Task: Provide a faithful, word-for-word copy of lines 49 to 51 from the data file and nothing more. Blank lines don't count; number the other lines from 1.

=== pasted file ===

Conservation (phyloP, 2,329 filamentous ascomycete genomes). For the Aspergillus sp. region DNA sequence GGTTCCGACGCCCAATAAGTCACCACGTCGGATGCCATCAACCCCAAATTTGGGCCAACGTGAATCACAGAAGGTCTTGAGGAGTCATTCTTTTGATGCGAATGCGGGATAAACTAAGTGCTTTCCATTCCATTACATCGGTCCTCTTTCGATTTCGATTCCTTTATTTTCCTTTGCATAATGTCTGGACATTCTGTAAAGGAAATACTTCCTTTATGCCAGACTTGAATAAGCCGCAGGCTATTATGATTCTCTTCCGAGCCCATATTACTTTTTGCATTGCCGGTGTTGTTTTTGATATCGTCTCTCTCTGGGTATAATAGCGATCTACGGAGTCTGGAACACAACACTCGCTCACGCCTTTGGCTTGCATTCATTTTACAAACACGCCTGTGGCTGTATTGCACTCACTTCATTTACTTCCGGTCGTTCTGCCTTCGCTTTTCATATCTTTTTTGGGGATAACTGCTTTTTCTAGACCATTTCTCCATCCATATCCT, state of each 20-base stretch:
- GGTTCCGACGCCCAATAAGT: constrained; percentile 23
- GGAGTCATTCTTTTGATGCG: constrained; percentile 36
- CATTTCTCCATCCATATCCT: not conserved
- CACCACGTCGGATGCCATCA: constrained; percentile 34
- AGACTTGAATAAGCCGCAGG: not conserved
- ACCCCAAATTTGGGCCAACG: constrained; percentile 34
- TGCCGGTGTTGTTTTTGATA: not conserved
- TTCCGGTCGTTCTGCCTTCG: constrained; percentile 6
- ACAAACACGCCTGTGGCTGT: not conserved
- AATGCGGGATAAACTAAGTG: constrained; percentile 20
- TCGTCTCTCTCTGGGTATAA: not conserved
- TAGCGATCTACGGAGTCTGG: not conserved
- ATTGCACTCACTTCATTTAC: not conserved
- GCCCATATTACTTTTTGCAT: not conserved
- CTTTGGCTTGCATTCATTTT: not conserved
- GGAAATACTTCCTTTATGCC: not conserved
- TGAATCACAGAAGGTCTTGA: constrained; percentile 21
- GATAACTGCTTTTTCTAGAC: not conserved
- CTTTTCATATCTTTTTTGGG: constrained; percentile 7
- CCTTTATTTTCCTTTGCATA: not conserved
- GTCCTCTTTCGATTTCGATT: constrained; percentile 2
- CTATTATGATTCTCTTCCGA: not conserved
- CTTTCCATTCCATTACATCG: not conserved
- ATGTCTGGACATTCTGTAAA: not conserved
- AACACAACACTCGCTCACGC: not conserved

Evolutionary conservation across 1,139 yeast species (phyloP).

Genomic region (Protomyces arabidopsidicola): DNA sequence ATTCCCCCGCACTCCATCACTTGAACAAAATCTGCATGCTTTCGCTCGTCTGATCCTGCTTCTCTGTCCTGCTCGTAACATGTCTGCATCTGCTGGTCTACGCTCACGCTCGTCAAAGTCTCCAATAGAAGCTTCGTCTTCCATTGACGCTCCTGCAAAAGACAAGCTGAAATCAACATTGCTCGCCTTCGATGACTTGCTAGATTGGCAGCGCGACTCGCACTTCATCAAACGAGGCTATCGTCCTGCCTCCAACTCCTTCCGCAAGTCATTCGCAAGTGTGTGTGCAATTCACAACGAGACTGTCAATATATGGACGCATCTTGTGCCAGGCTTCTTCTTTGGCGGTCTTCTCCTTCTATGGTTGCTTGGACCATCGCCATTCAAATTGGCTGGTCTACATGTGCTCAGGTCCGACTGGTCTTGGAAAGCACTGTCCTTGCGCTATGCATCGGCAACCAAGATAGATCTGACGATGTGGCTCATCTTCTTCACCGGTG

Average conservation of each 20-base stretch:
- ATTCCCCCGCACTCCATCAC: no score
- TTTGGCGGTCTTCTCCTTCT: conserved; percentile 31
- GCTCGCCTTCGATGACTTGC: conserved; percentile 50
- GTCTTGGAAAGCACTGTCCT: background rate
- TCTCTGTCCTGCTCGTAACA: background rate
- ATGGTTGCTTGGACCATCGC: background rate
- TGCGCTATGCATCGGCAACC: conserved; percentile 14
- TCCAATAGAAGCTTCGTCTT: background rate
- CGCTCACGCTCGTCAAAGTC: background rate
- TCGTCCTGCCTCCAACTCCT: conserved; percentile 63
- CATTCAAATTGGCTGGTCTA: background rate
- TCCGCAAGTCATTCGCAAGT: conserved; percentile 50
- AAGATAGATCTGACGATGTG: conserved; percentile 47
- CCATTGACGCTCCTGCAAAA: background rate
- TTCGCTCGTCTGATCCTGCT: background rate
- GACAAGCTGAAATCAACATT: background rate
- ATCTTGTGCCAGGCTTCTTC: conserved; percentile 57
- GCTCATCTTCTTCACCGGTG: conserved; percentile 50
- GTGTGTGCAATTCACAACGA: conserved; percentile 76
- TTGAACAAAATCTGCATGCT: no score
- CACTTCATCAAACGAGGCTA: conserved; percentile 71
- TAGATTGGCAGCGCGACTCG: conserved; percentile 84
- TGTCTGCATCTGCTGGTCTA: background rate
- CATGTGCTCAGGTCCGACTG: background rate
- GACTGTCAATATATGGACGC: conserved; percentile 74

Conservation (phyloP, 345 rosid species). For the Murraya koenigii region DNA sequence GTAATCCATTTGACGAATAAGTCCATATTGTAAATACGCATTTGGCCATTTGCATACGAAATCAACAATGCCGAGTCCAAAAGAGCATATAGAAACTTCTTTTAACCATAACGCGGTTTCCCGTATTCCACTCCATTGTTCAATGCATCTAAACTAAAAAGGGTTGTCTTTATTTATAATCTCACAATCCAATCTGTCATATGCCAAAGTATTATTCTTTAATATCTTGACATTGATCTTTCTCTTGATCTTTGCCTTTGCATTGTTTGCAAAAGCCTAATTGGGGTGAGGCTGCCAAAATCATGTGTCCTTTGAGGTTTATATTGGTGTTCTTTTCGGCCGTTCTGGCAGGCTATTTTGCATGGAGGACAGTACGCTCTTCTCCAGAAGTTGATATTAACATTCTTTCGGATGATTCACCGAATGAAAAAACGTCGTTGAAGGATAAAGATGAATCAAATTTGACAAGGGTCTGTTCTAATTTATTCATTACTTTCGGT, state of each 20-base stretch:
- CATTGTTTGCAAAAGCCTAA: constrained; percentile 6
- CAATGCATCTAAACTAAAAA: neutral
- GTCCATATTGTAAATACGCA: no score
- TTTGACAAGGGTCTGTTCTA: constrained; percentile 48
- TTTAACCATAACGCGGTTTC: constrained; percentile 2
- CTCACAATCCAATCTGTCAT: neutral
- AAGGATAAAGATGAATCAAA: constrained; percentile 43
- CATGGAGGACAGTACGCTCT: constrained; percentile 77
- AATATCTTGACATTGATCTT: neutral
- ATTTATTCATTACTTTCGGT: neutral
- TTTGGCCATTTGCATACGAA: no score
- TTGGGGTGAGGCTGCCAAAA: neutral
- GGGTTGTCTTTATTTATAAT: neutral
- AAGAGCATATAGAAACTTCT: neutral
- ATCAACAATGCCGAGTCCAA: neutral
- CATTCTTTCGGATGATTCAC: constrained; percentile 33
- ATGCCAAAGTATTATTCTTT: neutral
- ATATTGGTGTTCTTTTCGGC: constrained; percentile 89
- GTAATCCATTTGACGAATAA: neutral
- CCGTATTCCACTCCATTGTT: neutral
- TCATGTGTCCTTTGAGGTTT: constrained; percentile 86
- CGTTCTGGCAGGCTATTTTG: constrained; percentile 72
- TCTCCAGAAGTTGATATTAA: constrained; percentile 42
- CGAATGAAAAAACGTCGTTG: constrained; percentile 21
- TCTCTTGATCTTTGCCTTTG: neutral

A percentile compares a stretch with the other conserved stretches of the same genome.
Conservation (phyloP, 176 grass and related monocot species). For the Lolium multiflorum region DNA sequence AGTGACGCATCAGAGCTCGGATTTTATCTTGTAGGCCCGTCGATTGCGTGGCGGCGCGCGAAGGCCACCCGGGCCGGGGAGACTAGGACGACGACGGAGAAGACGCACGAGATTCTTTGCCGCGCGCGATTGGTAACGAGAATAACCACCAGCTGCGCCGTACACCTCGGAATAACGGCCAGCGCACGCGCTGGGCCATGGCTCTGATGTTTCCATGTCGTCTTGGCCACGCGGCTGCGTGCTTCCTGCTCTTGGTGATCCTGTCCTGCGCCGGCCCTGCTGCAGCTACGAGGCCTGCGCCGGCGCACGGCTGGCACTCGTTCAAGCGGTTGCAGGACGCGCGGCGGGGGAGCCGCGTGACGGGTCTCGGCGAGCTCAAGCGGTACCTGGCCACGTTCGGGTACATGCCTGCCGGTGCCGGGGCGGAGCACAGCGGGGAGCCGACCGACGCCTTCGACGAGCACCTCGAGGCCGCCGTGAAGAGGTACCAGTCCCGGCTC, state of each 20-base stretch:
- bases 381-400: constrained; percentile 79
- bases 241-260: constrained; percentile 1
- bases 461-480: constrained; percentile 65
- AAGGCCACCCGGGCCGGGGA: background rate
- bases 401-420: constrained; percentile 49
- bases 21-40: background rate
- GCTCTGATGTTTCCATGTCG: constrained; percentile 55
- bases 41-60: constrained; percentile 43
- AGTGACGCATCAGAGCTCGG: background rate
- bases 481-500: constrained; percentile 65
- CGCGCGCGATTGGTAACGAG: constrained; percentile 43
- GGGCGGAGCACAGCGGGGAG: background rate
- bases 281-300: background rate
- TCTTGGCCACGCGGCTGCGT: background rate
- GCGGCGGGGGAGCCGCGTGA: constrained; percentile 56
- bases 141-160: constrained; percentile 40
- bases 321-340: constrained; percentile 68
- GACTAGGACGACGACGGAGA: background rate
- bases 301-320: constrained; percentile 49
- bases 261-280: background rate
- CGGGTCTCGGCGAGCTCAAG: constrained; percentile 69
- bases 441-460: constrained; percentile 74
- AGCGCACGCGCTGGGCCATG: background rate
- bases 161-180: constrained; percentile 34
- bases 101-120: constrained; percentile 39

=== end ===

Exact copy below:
- TTGAACAAAATCTGCATGCT: no score
- CACTTCATCAAACGAGGCTA: conserved; percentile 71
- TAGATTGGCAGCGCGACTCG: conserved; percentile 84